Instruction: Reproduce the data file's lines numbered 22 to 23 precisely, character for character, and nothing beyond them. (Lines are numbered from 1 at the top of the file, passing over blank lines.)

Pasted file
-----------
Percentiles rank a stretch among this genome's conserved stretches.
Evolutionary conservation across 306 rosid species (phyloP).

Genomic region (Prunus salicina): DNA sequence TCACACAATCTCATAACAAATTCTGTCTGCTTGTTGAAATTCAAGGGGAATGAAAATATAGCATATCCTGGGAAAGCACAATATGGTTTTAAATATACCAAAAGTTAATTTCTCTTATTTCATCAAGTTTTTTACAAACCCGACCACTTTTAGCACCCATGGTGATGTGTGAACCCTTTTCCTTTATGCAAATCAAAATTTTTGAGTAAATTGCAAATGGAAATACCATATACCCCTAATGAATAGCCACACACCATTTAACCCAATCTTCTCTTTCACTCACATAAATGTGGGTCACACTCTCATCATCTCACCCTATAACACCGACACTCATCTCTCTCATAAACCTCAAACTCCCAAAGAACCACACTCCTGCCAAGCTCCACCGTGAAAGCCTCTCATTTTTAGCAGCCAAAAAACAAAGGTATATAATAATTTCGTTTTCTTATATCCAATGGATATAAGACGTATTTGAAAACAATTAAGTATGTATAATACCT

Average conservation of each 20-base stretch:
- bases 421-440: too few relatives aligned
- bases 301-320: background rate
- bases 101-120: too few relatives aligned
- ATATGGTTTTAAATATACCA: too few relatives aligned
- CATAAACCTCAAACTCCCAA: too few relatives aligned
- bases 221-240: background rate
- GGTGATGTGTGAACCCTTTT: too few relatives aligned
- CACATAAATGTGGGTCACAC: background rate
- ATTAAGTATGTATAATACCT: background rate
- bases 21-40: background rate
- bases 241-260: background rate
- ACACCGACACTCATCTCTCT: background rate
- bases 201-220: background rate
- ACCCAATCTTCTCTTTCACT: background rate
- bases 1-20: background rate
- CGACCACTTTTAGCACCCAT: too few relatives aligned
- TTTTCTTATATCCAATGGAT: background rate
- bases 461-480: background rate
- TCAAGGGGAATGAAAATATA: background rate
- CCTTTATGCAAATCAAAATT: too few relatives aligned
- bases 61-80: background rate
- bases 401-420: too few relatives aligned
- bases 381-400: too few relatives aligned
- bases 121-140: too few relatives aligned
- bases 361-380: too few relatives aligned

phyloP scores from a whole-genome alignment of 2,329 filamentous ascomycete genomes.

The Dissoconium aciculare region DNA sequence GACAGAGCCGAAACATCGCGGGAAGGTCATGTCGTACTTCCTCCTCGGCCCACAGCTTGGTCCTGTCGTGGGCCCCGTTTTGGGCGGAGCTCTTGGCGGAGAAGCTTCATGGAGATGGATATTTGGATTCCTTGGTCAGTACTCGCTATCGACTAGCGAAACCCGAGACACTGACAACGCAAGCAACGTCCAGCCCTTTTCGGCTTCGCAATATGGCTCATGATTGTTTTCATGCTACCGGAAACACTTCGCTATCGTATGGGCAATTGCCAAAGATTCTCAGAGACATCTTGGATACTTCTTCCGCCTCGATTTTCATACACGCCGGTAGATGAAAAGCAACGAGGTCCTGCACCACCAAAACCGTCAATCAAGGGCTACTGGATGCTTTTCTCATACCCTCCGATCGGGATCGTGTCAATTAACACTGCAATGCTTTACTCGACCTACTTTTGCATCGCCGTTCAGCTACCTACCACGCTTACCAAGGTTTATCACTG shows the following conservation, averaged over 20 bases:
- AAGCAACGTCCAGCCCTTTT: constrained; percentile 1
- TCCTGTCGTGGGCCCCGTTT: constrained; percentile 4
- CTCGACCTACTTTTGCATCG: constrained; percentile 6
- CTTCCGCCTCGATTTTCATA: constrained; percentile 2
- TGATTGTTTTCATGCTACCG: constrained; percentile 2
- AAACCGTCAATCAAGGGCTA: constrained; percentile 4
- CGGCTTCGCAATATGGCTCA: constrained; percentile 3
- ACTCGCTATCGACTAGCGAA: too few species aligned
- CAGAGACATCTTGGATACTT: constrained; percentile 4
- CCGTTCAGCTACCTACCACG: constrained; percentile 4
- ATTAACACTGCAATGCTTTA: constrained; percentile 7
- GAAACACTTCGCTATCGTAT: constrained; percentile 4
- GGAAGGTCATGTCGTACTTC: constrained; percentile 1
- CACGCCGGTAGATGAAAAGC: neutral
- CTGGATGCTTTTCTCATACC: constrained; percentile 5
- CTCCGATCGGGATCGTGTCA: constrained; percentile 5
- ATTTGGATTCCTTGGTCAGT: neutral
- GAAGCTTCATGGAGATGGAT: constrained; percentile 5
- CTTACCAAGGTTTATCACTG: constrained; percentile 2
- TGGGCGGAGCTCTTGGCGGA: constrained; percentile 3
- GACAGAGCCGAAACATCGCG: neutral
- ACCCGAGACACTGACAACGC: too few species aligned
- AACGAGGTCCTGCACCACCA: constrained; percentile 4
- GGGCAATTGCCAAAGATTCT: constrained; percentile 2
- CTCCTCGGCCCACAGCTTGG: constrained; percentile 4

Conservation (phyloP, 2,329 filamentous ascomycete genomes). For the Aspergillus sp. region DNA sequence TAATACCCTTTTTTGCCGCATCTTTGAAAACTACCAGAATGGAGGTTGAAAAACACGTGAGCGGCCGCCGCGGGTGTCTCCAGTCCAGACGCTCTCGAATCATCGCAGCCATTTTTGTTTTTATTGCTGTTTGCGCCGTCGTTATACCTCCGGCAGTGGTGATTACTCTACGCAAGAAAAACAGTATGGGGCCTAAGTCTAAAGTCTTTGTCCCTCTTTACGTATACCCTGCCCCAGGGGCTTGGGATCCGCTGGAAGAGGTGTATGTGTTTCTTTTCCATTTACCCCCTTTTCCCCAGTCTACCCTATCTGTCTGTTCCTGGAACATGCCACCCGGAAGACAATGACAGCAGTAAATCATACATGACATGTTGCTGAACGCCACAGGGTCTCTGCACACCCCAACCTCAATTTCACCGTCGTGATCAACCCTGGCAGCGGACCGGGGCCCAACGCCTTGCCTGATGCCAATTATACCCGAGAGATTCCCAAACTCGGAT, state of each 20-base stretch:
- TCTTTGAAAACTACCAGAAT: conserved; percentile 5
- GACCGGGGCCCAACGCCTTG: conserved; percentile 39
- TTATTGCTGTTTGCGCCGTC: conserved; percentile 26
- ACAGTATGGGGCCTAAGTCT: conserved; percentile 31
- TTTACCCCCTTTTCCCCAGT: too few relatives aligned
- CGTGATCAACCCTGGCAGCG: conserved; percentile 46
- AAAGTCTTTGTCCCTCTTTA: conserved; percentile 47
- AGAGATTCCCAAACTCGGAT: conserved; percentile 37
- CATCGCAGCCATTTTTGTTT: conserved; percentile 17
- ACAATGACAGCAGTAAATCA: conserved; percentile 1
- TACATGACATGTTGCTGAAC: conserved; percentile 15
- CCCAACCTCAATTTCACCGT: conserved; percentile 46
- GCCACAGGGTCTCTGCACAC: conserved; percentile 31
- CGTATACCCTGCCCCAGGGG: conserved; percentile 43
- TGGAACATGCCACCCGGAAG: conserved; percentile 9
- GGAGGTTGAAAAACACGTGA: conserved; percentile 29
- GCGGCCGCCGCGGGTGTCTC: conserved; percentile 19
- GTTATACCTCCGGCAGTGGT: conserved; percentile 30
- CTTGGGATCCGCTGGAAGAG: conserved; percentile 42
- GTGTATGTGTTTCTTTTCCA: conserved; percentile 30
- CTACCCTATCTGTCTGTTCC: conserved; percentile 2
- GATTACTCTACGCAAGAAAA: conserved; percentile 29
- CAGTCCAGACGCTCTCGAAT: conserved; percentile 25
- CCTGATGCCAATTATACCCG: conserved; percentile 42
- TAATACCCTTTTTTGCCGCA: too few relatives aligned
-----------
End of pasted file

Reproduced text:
- bases 461-480: background rate
- TCAAGGGGAATGAAAATATA: background rate